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'I wait': Daily scene at shelter for asylum-seekers preserved; sale secures future

  • A Jan. 15, 2015 photo shows the exterior of Vive La Casa in Buffalo, N.Y. The shelter, which helps refugees seek asylum in Canada and the United States, announced it is being purchased by fellow Buffalo nonprofit Jericho Road Community Health Center, which will continue the shelter's mission. (AP Photo/Carolyn Thompson)

    A Jan. 15, 2015 photo shows the exterior of Vive La Casa in Buffalo, N.Y. The shelter, which helps refugees seek asylum in Canada and the United States, announced it is being purchased by fellow Buffalo nonprofit Jericho Road Community Health Center, which will continue the shelter's mission. (AP Photo/Carolyn Thompson)  (The Associated Press)

  • In a Jan. 15, 2015 photo, legal assistant Jake Steinmetz posts information on the bulletin board of Vive La Casa in Buffalo, N.Y. The shelter, which helps refugees seek asylum in Canada and the United States, announced it  is being purchased by fellow Buffalo nonprofit Jericho Road Community Health Center, which will continue the shelter's mission. (AP Photo/Carolyn Thompson)

    In a Jan. 15, 2015 photo, legal assistant Jake Steinmetz posts information on the bulletin board of Vive La Casa in Buffalo, N.Y. The shelter, which helps refugees seek asylum in Canada and the United States, announced it is being purchased by fellow Buffalo nonprofit Jericho Road Community Health Center, which will continue the shelter's mission. (AP Photo/Carolyn Thompson)  (The Associated Press)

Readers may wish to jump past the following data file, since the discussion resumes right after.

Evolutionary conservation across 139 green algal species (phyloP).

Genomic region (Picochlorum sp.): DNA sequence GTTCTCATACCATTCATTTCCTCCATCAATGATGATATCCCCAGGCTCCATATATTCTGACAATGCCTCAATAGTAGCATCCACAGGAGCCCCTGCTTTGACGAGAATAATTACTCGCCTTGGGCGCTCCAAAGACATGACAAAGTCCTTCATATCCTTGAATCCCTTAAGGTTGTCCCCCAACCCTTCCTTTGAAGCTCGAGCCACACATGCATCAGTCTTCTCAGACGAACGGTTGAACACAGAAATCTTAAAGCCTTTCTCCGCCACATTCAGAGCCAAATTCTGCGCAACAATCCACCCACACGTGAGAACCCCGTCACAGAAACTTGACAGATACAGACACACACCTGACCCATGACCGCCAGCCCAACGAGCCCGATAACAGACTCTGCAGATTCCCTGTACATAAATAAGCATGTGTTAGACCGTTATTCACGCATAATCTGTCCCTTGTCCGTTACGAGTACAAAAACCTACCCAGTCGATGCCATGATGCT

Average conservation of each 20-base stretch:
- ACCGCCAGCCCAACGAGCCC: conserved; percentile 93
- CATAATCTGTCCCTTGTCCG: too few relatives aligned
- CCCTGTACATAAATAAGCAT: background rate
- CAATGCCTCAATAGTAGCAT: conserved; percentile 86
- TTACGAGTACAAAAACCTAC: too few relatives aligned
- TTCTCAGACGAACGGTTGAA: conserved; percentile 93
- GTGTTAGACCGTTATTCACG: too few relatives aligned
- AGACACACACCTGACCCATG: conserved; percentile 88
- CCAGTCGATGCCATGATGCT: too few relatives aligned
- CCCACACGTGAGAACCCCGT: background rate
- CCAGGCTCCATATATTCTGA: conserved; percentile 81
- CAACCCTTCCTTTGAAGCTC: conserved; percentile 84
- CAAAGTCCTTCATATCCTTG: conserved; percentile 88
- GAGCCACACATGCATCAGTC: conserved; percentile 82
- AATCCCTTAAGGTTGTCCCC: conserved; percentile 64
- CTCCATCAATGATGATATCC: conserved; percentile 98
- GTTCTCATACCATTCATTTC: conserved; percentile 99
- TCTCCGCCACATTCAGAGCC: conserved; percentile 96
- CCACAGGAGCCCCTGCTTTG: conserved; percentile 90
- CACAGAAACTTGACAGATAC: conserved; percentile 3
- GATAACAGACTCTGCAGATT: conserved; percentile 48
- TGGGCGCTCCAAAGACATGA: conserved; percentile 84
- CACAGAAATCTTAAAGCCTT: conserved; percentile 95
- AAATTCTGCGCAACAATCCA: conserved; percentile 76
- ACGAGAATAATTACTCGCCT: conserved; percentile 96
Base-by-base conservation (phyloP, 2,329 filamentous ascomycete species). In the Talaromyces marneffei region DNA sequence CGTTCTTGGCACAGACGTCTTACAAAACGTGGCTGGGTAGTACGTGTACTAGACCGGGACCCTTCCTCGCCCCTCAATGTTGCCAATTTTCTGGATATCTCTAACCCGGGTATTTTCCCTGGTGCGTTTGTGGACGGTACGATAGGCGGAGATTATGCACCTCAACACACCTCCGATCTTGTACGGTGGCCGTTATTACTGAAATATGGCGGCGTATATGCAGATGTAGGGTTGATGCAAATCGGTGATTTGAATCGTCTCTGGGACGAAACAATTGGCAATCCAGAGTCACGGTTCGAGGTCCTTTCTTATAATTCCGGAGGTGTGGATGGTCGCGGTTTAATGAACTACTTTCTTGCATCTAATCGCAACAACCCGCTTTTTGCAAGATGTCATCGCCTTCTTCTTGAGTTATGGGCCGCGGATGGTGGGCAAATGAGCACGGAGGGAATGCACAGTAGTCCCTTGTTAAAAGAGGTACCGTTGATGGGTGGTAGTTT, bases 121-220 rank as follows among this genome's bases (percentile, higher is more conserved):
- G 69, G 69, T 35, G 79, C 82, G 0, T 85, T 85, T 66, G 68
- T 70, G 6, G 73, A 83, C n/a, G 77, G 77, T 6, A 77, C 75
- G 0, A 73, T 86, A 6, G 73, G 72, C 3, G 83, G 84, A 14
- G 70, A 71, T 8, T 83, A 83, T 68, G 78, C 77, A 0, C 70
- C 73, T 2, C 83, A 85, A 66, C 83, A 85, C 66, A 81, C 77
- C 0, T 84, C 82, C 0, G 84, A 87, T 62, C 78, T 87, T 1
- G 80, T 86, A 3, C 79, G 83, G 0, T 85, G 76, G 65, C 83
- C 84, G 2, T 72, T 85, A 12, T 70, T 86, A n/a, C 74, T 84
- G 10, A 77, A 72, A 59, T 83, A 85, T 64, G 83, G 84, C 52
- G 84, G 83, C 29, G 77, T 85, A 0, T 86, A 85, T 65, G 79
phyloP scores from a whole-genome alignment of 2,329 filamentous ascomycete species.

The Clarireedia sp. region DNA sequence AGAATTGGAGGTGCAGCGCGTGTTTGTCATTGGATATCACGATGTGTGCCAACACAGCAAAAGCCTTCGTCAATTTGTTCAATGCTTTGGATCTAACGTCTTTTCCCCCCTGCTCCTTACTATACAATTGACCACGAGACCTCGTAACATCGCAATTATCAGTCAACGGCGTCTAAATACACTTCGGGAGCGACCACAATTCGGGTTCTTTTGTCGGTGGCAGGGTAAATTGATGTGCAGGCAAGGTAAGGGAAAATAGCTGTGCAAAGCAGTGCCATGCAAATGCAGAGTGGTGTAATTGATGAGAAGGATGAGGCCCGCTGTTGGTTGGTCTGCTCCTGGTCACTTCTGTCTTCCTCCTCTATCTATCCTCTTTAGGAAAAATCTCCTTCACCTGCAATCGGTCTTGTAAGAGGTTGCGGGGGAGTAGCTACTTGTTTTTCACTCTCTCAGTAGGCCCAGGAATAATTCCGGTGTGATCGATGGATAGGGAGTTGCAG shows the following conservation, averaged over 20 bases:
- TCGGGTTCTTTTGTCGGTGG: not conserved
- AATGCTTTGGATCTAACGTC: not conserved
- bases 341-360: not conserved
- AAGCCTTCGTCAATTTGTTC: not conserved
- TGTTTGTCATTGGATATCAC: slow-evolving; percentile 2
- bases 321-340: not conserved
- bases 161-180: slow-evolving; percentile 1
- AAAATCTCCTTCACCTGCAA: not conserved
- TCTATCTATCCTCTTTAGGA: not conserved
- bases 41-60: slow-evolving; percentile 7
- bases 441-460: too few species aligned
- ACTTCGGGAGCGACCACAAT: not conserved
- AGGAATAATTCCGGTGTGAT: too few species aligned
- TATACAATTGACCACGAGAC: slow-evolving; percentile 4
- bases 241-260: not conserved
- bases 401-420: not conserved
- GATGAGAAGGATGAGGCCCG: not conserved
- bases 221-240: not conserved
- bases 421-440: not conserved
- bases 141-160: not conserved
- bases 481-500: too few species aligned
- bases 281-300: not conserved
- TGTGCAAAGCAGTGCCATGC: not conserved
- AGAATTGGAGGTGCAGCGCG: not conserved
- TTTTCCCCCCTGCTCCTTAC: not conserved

• In a Jan. 15, 2015 photo, asylum-seekers staying at the Vive La Casa shelter in Buffalo, N.Y., check to see whether they have been scheduled for an interview with Canadian immigration officials the following day. The shelter, which has helped refugees seek asylum in Canada and the United States for 30 years, is being purchased by another Buffalo nonprofit, Jericho Road Community Health Center, which will continue its work. (AP Photo/Carolyn Thompson)

    In a Jan. 15, 2015 photo, asylum-seekers staying at the Vive La Casa shelter in Buffalo, N.Y., check to see whether they have been scheduled for an interview with Canadian immigration officials the following day. The shelter, which has helped refugees seek asylum in Canada and the United States for 30 years, is being purchased by another Buffalo nonprofit, Jericho Road Community Health Center, which will continue its work. (AP Photo/Carolyn Thompson)  (The Associated Press)

The future is looking more secure for a New York shelter that for 30 years has helped refugees seek asylum.

A community health center which has provided medical care to the shelter's men, women and children says it will buy Buffalo's Vive La Casa and take over its services.

A $60,000 grant from the John R. Oishei Foundation is making the deal possible.

For Jericho Road Community Health Center, it's an expansion of services to Buffalo's ever-growing immigrant and low-income base.

For Vive, it means a continuation of its mission to help clients fleeing war, persecution and other hardships seek asylum in Canada and the United States. Vive has struggled financially since seeing its county and federal funding cut in the 1990s.